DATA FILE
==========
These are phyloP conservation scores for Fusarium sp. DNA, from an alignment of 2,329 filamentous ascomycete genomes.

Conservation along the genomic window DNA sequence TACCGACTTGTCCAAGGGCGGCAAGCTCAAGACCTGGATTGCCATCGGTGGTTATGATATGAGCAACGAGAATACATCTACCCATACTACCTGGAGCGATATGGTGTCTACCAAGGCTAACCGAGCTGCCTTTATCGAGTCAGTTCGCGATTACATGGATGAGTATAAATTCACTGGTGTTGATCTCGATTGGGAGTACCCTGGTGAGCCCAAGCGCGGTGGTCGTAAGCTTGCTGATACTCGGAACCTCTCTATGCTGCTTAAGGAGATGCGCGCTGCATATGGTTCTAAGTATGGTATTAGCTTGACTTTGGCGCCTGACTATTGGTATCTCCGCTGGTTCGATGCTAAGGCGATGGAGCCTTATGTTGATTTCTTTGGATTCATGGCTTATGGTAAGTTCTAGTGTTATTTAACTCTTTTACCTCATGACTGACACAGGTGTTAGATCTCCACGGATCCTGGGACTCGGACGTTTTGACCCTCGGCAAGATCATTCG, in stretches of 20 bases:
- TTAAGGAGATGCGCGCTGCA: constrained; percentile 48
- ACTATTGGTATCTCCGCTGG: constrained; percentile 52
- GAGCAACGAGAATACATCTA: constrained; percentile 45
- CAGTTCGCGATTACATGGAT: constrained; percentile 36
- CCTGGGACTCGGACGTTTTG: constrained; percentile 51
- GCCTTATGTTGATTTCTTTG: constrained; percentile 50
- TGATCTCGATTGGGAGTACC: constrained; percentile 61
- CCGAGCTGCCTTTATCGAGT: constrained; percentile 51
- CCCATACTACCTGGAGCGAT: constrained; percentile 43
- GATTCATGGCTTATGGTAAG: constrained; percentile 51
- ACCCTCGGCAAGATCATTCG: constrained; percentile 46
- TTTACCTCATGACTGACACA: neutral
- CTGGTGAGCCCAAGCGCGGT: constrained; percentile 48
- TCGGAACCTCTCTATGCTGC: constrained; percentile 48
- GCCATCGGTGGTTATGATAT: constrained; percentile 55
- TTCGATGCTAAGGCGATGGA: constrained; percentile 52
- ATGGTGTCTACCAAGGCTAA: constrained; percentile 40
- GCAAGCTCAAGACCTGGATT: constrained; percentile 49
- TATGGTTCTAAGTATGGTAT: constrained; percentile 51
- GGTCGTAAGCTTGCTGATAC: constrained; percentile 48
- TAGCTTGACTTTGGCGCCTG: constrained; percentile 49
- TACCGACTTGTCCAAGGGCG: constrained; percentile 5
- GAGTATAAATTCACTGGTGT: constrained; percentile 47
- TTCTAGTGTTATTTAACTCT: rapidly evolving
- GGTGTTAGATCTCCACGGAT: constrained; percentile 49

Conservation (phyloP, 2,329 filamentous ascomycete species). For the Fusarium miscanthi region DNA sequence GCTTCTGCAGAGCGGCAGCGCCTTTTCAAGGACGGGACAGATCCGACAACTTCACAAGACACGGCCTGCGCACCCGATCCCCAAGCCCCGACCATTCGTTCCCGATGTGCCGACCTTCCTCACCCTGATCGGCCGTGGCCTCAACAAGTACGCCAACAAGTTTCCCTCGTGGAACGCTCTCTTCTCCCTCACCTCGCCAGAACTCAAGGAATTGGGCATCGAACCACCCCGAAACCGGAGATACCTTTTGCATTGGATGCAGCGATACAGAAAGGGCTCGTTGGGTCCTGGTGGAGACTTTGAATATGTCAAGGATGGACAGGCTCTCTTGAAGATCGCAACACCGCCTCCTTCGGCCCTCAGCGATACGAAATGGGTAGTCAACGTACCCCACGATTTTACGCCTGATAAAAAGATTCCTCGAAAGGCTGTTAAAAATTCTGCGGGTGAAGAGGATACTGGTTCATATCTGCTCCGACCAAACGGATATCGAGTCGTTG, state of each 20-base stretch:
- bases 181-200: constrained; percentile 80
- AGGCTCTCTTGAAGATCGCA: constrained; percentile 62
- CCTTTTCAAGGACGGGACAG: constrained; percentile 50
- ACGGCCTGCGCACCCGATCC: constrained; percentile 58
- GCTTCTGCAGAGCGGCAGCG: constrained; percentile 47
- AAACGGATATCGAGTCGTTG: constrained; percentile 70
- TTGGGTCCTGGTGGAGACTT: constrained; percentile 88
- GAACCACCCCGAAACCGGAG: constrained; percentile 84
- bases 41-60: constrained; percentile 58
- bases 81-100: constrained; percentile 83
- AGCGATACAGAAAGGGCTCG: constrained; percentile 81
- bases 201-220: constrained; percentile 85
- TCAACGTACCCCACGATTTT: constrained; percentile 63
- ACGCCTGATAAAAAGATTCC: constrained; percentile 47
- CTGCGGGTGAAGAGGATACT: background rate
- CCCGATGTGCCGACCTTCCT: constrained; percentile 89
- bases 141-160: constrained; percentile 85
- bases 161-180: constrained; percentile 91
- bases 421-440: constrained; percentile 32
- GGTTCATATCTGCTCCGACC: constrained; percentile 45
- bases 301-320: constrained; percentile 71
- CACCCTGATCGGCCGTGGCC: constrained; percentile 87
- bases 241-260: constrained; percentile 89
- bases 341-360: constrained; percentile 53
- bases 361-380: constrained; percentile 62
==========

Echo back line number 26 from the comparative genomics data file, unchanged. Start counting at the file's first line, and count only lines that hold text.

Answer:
- TTCTAGTGTTATTTAACTCT: rapidly evolving